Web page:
The geno­cide of Ana­to­lia’s Chris­tians

New book goes beyond Turkey’s mass mur­der of Ar­me­ni­ans to ad­dress its treat­ment of Greeks and Assyr­i­ans

The Jerusalem Post - The Jerusalem Post Magazine - - BOOKS - • BEN­JAMIN WEINTHAL

Is­raeli his­to­ri­ans Benny Mor­ris and Dror Ze’evi have pro­duced a work that shocks the con­science with their foren­sic study of the ex­ter­mi­na­tory vi­o­lence com­mit­ted dur­ing the fi­nal stage of the Ot­toman Em­pire and the leadup to the nascent phase of the Turk­ish Repub­lic. In con­trast to schol­ar­ship that has largely fo­cused on the World War I Ot­toman ex­ter­mi­na­tion of Ana­to­lia’s Ar­me­nian pop­u­la­tion, The Thirty-Year Geno­cide: Turkey’s De­struc­tion of its Chris­tian Mi­nori­ties, 1894–1924 broad­ens that time frame to study other per­se­cuted Chris­tian mi­nor­ity groups, par­tic­u­larly Greeks and Assyr­i­ans.

An im­por­tant les­son from this mas­ter­ful his­tory con­cerns the role that Is­lamic-an­i­mated geno­cide played in the de­struc­tion of the re­gion’s Chris­tians. Mor­ris and Ze’evi mar­shal no short­age of ev­i­dence.

Take the ex­am­ple of one sheik who, ac­cord­ing to the Bri­tish diplo­mat in Turkey Ger­ald Fitz­mau­rice, “or­dered his fol­low­ers to bring as many stal­wart young Ar­me­ni­ans as they could find. To the num­ber of about 100 they were thrown on their backs and held down by their hands and feet, while the sheik, with a com­bi­na­tion of fa­nati­cism and cruelty pro­ceeded, while recit­ing verses of the Ko­ran, to cut their throats after the Mecca rite of sac­ri­fic­ing sheep.” This mas­sacre un­folded dur­ing a sav­age pe­riod of wide­spread tar­get­ing of Ar­me­ni­ans that ex­tended from 1894 to 1896.

The book abounds with ex­am­ples of Is­lamic ide­ol­ogy be­ing com­bined with state di­rec­tives to pro­mote the ex­ter­mi­na­tion of Mid­dle Eastern Chris­tians. It is not a his­tor­i­cal study for the faint of heart.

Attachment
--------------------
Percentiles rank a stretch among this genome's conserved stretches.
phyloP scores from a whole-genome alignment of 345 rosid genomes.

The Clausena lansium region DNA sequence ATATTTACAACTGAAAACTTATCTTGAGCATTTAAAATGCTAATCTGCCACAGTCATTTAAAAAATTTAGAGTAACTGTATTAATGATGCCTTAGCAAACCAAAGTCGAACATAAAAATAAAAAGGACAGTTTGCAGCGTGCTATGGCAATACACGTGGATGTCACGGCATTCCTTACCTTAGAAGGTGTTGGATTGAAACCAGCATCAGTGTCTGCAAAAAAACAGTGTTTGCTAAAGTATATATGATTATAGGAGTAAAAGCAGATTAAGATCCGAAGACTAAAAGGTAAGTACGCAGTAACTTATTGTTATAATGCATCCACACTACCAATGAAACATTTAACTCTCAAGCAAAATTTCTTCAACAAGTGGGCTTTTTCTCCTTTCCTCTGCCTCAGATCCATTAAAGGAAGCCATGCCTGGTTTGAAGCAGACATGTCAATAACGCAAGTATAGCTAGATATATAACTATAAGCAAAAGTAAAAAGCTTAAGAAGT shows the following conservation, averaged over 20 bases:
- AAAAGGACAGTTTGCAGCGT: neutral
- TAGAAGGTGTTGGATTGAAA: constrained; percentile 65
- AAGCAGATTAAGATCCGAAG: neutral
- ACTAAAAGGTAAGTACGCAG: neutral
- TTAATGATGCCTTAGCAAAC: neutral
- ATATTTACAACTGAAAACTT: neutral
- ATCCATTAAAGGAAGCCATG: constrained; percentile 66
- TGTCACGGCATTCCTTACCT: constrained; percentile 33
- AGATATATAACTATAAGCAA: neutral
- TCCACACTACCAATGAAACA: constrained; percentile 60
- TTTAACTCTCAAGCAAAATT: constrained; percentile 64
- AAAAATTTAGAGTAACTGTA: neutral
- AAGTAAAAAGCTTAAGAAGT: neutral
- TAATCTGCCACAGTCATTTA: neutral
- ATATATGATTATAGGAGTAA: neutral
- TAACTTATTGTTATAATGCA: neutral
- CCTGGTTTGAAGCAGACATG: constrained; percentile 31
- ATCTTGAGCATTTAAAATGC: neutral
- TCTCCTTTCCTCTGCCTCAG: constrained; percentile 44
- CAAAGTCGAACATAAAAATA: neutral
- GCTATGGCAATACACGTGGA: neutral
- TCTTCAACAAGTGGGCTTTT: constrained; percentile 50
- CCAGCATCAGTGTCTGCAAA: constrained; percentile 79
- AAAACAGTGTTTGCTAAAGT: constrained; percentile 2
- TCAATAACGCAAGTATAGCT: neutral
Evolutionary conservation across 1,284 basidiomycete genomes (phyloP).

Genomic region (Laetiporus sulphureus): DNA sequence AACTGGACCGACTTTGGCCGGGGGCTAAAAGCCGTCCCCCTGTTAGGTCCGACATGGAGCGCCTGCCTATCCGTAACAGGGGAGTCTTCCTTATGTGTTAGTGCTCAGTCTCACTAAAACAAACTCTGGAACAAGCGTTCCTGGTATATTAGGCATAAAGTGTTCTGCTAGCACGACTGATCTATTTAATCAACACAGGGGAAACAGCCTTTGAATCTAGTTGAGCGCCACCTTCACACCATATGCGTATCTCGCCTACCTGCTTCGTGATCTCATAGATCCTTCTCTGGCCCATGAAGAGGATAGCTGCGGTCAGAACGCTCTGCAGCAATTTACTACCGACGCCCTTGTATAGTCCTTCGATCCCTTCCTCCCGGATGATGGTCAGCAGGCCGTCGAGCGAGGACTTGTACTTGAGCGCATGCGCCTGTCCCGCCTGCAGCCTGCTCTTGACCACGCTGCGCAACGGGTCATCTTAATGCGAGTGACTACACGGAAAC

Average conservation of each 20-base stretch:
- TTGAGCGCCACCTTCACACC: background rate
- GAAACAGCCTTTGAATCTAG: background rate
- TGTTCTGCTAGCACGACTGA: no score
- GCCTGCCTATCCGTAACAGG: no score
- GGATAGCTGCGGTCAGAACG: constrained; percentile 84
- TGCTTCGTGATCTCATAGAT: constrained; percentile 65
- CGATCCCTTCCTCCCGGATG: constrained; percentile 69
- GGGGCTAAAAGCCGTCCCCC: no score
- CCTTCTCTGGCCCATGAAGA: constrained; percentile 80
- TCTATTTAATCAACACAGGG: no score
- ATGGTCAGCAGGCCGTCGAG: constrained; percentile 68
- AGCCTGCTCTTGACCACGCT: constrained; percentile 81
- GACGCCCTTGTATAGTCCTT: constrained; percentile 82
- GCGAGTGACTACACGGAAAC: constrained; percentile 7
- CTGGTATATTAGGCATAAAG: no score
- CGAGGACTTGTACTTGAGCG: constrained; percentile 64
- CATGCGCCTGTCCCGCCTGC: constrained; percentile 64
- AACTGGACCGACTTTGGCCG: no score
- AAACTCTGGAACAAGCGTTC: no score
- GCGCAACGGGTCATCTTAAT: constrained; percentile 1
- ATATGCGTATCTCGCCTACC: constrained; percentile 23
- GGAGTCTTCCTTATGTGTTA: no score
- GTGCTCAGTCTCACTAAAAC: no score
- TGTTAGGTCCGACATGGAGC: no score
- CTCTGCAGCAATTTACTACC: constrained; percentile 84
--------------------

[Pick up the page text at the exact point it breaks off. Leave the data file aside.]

The au­thors con­clude that what hap­pened was deliberate, state-en­gi­neered geno­cide aided by Mus­lim cler­ics and the Mus­lim-ma­jor­ity pop­u­la­tion. They base their con­clu­sion on “the mas­sive doc­u­men­ta­tion – Amer­i­can, Bri­tish, French, Ger­man and Aus­tro-Hun­gar­ian – that we have stud­ied over the past decade.”

The Ot­toman and Turk­ish Repub­lic’s pol­icy of elim­i­na­tion re­duced Asia Mi­nor’s Chris­tian com­mu­ni­ties from 20% of the

pop­u­la­tion at the end of the nine­teenth cen­tury to 2% in 1924.

Mor­ris and Ze’evi write, “The Turks and their helpers mur­dered, straight­for­wardly or in­di­rectly, through pri­va­tion and dis­ease, be­tween 1.5 and 2.5 mil­lion Chris­tians be­tween 1894 and 1924.”

The rise of the Young Turks and the Ot­tomans’ en­try into WWI re­vealed a kind of grotesque his­tor­i­cal irony. Ac­cord­ing to a con­tem­po­rary wit­ness, Wil­fred Post, a doc­tor and mis­sion­ary who was born and reared in Turkey, “The procla­ma­tion of the holy war, which failed to unite all Is­lam against the En­tente, nev­er­the­less had the ef­fect of arous­ing the old fa­natic spirit of the Turks them­selves and they pros­e­cuted the holy war within their own Em­pire with a zeal ex­ceed­ing that of their fore­fa­thers.”

The Ger­man diplo­mat and arche­ol­o­gist Max von Op­pen­heim pro­duced the 1914 “Mem­o­ran­dum on the fo­ment­ing of re­bel­lions among the Mus­lim sub­jects of our en­e­mies” that was sent to Sul­tan Mehmed V for approval. In short, Op­pen­heim and Kaiser Wil­helm II con­vinced the Ot­tomans to urge Mus­lims world­wide to re­volt against their colo­nial masters based on ji­hadi ide­ol­ogy.

Op­pen­heim’s ji­had failed while the Ot­toman’s in­ter­nal ji­had against Chris­tians suc­ceeded at the cost of spec­tac­u­lar vi­o­lence and suf­fer­ing for Chris­tian mi­nori­ties.

The collapse of the Ot­toman Em­pire and the rise of the Turk­ish na­tion­al­ist leader Mustafa Ke­mal (later Ke­mal Ataturk) did noth­ing to di­min­ish the role of “ji­hadi rhetoric” as an or­ga­niz­ing tool.

Ke­mal, the mil­i­tary hero as­so­ci­ated with the Gal­lipoli cam­paign and who later be­come Turkey’s pres­i­dent, de­clared there was a “na­tional holy war now com­menc­ing to save our sa­cred race and fa­ther­land from the dan­ger of dis­mem­ber­ment.”

Ke­mal made that state­ment after re­sign­ing from the army, say­ing he had then be­come a “crusader [mud­jahid] fight­ing for the glory of the race.”

This type of rhetoric and ide­ol­ogy would not bode well for Turkey’s strug­gling Chris­tian com­mu­ni­ties be­tween 1918 and 1924.

Ben­jamin Weinthal is a fel­low of the Foundation for De­fense of Democ­ra­cies.

(Wiki­me­dia Com­mons)

AN AR­ME­NIAN woman kneel­ing be­side a dead child in a field “within sight of help and safety at Aleppo.”

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